By LMG Calla Victoria
Pink blooming Gaura lindheimeri and Agave Americana
In our zeal to purchase plant material, it is a good idea to research the natural growth habits of plants to make sure that you are positioning them correctly in your garden. Know the spread and growth habits before making purchases, even go online and research images of the plants you are considering in landscapes. Take for example one of my favorites, Gaura lindheimeri (also called the butterfly plant). It is a wonderful wildflower, easy care perennial, and is spectacular in the landscape. Its tall delicate branches trail over creating a waterfall effect. The problem is the branches can bend way down and touch the ground; and then there is the careless yard guy with a weed whacker, oh my! I planted a white gaura in one of my raised flower beds in front of my home and the gaura was still touching the ground. This plant needs to be in a tall container or planted behind other plant material that can prop the gaura up. I solved the problem with some pink gaura that I planted behind my huge century plant (Agave Americana). As the gaura’s delicate branches drape through my agaves, they soften the look of the large sculptural plants, while at the same time the agaves prop up the gaura so that it is not sweeping the ground. Also, I did learn that the pink gaura are much hardier than the white ones. My white gaura, which is a much larger and older plant, dies back each winter while the pink ones just sail on through.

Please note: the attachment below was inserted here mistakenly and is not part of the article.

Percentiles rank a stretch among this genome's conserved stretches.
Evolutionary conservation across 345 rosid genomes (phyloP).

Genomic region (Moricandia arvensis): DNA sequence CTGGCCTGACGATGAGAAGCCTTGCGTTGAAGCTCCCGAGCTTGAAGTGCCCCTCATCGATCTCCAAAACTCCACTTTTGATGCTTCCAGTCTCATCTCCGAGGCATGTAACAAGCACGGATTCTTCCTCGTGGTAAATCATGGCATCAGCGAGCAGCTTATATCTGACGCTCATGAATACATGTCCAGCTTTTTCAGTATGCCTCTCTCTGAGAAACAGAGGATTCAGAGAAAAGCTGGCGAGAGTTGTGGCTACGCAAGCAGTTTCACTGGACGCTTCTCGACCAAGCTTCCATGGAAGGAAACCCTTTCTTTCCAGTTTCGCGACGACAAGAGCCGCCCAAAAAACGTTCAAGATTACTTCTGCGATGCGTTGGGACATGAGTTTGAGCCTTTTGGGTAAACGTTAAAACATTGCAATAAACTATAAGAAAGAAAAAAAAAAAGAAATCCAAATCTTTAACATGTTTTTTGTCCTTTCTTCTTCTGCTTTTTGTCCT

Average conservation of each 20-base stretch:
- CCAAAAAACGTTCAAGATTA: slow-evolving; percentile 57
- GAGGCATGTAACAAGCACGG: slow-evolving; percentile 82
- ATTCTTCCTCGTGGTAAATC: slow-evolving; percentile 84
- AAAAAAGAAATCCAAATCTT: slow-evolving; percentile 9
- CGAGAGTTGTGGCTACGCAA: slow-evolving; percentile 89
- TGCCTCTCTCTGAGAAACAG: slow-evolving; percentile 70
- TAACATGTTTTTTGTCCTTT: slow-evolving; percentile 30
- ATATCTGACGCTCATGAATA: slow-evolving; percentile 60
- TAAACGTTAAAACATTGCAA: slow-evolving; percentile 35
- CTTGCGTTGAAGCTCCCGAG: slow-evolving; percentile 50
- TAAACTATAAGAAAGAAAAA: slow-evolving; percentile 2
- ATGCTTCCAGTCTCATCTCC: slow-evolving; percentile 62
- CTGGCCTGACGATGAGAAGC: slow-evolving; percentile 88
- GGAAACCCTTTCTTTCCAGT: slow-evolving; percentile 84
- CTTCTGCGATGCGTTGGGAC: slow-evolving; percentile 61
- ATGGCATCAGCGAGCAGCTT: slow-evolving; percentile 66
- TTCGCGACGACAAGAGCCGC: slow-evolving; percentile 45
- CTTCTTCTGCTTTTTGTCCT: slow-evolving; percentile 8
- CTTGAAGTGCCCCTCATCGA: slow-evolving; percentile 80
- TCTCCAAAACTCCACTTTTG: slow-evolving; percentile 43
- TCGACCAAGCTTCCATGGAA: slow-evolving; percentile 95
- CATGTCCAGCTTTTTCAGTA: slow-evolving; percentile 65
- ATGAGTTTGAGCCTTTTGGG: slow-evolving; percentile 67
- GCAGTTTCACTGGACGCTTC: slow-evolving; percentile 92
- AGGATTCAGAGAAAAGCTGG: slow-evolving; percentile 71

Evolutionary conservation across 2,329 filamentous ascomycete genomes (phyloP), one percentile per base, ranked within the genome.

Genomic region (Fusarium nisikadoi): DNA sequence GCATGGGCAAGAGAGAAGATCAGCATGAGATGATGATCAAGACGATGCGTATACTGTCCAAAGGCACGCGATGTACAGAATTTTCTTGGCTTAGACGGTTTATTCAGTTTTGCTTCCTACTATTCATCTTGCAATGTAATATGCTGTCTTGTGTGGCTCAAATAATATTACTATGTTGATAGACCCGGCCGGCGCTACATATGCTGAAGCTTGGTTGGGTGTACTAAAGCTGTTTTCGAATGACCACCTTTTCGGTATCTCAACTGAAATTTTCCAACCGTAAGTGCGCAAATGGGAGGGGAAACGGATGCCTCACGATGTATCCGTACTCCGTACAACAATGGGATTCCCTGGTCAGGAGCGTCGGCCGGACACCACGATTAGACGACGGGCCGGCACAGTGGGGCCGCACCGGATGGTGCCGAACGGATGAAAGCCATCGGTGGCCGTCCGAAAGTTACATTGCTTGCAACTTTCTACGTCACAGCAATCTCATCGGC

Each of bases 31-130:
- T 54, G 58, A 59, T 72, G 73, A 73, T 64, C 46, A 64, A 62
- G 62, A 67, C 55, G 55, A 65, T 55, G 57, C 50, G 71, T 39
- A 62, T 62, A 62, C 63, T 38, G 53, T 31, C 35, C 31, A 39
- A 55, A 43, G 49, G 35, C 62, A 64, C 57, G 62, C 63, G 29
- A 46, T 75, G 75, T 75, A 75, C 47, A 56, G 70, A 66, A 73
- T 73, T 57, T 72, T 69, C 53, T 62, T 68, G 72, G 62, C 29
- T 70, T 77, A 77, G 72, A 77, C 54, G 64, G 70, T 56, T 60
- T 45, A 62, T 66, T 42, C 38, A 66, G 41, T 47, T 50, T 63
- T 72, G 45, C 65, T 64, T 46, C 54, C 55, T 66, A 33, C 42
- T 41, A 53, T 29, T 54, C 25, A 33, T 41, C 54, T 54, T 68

Now let us discuss a plant’s spread. The general rule, when buying plants, is to buy at least three of the same plant to make a statement. Now that is a good rule for most plants, however some plants spread so quickly and widely that one plant is more than enough. For example, cat whiskers (Orthosiphon aristatus), an enchanting perennial but it gets huge very fast, so one is more than enough to make a statement. It is a distant relative to mint, so it can take over very quickly. I purchased one of these amazing plants a couple of years ago, and by the second spring I had to dig up and move this plant because it had gotten so large. The same is true for the sweet potato groundcover, in the attached image only two small sweet potato plants covered all of the area.
This article apppears in the June 20, 2015 edition of Data News Weekly.
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